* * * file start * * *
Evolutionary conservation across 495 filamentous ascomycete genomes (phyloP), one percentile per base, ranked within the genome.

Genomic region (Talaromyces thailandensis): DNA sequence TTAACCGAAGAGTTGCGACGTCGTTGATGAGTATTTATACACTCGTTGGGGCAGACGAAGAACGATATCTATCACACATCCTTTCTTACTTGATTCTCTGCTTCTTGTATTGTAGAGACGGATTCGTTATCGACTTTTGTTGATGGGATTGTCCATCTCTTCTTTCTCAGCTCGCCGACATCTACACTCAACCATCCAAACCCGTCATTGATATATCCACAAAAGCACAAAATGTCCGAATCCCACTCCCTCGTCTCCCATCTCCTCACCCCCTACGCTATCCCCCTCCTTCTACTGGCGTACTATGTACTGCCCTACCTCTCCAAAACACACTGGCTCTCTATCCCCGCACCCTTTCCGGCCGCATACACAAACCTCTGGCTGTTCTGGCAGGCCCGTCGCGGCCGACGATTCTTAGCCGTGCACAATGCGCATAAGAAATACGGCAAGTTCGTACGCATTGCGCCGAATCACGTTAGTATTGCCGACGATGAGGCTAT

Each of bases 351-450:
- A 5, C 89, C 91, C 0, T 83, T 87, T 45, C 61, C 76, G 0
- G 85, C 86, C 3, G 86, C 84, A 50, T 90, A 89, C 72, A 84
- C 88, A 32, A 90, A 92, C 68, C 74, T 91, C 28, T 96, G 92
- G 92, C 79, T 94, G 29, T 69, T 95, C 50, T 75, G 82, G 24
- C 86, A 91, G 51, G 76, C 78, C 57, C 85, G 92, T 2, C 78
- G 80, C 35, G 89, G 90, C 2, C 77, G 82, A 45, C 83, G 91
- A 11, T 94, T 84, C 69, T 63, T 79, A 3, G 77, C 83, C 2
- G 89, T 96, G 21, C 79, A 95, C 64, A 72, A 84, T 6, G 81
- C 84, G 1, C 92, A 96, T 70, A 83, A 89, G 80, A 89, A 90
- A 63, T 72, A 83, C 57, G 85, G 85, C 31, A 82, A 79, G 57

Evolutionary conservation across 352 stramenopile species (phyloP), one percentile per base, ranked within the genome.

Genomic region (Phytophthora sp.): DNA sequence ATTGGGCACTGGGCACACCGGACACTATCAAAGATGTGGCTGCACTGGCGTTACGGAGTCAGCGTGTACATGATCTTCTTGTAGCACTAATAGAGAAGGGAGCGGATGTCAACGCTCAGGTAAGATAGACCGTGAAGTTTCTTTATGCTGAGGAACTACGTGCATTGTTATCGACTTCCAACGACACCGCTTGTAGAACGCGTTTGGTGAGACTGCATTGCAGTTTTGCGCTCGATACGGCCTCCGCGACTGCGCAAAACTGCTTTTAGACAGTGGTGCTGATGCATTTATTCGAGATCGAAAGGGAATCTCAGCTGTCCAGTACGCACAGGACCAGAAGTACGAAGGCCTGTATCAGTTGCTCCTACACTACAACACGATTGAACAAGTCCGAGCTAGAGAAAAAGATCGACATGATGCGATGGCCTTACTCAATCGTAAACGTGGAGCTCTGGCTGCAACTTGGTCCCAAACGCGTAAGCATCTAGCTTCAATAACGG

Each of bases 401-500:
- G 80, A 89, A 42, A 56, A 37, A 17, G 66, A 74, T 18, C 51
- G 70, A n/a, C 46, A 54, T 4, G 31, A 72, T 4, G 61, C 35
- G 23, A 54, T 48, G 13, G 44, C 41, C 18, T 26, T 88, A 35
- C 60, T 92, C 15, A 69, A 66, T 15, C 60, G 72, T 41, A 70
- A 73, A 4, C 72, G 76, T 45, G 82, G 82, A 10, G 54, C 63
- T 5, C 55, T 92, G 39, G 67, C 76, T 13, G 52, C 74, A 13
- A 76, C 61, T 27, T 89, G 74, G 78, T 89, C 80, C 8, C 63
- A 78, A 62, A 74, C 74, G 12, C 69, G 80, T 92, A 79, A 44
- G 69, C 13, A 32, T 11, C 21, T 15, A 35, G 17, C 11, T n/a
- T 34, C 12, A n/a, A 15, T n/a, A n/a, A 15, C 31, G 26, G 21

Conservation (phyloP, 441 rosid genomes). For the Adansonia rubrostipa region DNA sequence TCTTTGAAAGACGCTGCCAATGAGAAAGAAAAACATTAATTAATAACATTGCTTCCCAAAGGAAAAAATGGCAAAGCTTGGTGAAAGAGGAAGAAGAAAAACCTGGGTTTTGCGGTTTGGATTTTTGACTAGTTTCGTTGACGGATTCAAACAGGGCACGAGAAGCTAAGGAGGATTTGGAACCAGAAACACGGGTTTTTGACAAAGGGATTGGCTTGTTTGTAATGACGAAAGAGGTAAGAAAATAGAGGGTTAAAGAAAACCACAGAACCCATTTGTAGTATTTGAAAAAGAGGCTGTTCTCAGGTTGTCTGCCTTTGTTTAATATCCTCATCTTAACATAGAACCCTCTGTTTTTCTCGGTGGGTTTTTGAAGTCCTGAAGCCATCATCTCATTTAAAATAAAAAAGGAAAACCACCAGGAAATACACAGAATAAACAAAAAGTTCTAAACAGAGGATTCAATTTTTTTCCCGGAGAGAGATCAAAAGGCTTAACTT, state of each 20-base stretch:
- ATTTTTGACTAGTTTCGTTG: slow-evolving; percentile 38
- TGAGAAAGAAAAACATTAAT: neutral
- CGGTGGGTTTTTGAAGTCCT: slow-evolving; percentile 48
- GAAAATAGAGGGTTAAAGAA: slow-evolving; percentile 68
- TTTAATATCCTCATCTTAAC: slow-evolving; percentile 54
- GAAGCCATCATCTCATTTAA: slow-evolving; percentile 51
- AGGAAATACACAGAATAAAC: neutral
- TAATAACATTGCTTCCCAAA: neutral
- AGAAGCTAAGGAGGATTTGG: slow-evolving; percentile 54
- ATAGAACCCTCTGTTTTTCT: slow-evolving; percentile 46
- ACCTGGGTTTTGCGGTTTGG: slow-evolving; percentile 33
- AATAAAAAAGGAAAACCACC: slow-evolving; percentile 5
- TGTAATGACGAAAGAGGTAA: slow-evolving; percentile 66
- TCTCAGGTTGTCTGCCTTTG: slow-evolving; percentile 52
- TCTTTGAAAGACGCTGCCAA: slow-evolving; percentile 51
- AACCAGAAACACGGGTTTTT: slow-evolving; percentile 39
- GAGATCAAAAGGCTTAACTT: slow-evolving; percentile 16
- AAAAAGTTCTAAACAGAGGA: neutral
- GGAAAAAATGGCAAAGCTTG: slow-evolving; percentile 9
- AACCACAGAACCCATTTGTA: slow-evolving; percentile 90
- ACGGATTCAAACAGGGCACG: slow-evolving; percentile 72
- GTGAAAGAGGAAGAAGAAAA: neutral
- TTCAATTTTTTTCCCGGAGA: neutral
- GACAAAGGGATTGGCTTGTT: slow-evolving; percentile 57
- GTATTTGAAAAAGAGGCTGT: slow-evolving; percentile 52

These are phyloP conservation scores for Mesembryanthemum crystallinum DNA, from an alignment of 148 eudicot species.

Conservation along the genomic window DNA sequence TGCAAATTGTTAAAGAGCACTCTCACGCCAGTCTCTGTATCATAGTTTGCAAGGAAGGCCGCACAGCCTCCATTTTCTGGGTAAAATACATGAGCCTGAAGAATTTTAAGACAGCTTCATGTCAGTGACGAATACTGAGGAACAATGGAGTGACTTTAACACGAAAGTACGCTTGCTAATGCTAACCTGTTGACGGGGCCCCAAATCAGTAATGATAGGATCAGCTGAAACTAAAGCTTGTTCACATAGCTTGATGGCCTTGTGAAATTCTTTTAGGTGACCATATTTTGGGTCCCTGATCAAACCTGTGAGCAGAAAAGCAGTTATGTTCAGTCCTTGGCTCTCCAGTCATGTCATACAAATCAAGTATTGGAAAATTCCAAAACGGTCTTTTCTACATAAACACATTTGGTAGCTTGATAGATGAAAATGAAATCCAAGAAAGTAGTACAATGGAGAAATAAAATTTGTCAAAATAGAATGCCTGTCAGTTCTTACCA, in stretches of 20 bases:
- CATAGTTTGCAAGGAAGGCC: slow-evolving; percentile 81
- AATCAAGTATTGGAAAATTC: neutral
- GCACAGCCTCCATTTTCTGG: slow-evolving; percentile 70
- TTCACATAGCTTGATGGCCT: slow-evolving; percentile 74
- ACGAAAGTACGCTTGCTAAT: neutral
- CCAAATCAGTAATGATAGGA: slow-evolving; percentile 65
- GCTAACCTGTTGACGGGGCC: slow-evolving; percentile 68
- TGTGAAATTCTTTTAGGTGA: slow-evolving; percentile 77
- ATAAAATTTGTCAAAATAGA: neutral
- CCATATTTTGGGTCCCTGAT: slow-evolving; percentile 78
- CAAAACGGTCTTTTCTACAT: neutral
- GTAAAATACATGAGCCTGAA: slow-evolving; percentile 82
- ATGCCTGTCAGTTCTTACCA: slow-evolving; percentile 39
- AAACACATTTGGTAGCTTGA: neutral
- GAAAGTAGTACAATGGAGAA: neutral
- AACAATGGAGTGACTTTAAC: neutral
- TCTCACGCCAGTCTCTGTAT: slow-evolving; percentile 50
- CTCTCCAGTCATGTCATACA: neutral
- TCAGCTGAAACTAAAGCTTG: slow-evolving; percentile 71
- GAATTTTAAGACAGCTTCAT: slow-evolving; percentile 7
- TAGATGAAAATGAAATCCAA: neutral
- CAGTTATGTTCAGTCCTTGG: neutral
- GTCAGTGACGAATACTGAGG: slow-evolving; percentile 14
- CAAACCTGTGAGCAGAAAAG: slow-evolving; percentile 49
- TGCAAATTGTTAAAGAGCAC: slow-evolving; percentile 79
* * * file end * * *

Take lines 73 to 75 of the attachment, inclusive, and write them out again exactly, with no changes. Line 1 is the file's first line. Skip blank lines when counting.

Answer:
- TCAGCTGAAACTAAAGCTTG: slow-evolving; percentile 71
- GAATTTTAAGACAGCTTCAT: slow-evolving; percentile 7
- TAGATGAAAATGAAATCCAA: neutral